The North American PVC market would be happy if 2017 matched 2016. Elsewhere, as the year draws to a close, the regional PET market is doing OK, while the polystyrene market hopes that better days are ahead.
Through October, PVC was doing better than any other major North American commodity resin. U.S./Canadian PVC sales were up more than 5 percent, according to the American Chemistry Council in Washington.
PVC has seen domestic sales growth of almost 5 percent augmented by a surge of almost 7 percent in exports. Sales into its flagship rigid pipe and tubing sector were up almost 7 percent.
“We're cautiously optimistic about next year,” an executive at a PVC maker said. “There could be some volatility, but in general the market should be up.
“The pipe market has been strong all year,” the executive added. “Siding also has been strong, but it's been a little weaker here at the end.”
The executive also said that pipe and infrastructure could benefit from increased government spending in both the U.S. and Canada in 2017.
The North American PVC market is seeing growth based on housing, especially from single-unit housing that uses more PVC, according to Mark Kallman, a market analyst with Resin Technology Inc. in Fort Worth, Texas.
“For next year, a lot of rhetoric about the [U.S. presidential] election points to infrastructure work and stronger GDP growth,” he said. “There are some good signs there and lots of ethylene [feedstock] coming on, so it could be a good all-around situation.”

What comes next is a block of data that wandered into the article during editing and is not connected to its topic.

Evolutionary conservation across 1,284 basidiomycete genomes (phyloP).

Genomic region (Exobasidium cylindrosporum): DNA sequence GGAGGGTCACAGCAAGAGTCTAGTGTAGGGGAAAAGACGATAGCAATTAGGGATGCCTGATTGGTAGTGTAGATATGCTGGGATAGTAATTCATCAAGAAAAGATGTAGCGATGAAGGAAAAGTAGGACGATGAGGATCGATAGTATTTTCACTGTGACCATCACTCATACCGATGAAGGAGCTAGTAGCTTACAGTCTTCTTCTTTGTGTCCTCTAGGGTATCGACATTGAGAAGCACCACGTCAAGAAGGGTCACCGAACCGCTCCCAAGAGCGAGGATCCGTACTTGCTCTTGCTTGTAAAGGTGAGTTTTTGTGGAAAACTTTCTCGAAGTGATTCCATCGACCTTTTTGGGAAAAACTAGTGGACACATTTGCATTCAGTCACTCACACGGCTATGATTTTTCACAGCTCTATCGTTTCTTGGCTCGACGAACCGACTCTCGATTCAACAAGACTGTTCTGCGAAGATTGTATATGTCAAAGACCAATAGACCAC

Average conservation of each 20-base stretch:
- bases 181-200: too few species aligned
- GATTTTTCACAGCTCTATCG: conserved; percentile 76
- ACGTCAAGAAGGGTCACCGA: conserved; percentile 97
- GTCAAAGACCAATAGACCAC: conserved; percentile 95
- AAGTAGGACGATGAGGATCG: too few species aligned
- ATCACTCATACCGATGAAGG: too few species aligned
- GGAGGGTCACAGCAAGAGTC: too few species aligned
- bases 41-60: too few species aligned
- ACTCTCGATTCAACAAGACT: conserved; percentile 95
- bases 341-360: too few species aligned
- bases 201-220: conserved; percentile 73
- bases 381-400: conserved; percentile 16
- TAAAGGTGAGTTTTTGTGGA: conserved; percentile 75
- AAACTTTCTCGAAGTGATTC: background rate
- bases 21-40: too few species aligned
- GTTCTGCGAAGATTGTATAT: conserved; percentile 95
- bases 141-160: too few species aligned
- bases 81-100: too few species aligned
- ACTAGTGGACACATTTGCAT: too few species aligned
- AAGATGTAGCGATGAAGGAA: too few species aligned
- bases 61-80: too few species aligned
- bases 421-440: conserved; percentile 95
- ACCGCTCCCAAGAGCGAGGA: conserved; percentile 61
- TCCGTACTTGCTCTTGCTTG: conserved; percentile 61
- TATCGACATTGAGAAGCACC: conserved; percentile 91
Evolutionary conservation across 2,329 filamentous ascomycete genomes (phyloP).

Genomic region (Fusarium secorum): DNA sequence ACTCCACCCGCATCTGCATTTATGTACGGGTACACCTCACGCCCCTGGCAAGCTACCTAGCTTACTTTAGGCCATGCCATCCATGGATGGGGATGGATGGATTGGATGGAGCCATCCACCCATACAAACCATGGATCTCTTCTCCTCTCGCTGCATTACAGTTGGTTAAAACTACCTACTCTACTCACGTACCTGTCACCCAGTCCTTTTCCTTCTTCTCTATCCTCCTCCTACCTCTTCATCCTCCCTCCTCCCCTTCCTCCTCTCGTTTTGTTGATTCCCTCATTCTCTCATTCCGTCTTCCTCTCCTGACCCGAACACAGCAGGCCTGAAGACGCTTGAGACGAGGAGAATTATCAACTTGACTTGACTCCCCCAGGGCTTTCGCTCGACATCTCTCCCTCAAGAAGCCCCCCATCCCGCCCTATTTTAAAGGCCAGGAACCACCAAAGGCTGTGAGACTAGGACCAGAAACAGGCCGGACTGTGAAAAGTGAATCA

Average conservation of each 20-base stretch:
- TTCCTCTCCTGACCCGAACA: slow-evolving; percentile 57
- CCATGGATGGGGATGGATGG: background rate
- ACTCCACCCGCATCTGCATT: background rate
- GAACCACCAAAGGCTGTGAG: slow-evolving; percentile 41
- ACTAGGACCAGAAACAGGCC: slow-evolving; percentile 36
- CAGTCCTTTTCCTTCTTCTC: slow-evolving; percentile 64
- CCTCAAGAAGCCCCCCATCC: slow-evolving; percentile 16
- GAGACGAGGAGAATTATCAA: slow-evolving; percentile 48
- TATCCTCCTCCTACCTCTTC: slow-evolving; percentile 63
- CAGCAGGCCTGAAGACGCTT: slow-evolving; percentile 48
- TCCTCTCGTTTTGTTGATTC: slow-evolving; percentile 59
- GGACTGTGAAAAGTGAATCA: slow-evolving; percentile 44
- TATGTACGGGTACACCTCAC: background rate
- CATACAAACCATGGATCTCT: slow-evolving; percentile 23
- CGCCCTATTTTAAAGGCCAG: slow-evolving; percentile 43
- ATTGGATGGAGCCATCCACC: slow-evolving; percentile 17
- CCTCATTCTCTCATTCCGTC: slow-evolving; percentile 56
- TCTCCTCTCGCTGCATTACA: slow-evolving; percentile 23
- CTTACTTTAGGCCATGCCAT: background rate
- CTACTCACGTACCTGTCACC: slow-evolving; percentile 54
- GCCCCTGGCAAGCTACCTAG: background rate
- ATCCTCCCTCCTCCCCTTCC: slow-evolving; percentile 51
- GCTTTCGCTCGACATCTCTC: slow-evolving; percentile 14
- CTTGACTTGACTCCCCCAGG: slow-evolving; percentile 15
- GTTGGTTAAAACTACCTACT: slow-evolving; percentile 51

Kallman cited home remodelers' use of PVC siding, deck and fencing as a growth area for 2017. Continued low feedstock costs in the region should allow PVC makers like Shintech Inc. to continue to export the material from the U.S. to other parts of the world, he added.
Both Kallman and the PVC executive added that PVC maker Westlake Chemical's recent acquisition of rival Axiall Corp. will continue to affect the regional market in 2017. “You've got cases where Westlake and Axiall were competing, and now their people have to call each other and ask for a quote on material,” the executive said.
Phil Karig, managing director of the Mathelin Bay LLC consulting firm in St. Louis, said that PVC saw “robust demand growth in 2016” as the U.S. housing market remained relatively strong, combined with exports of low cost PVC.
“Absent a total collapse in world oil prices, PVC exports should continue at a healthy clip in 2017,” he added in an email. PVC demand from the housing market will depend on whether higher mortgage interest rates are offset by increases in consumer and business demand related to government spending on infrastructure.
“Beyond exports, as long as the housing market continues to grow, housing related PVC uses in general and PVC pipe in particular will continue to be strong in 2017,” he said.
Karig added that PVC makers are bringing on new capacity “at a more measured rate” than the polyethylene market, and they're not facing “the constant threat of lower cost imports” as is the case in the polypropylene market. As a result, he said, PVC profit margins “are currently more defensible and sustainable” than they are in most of the other major commodity resin markets.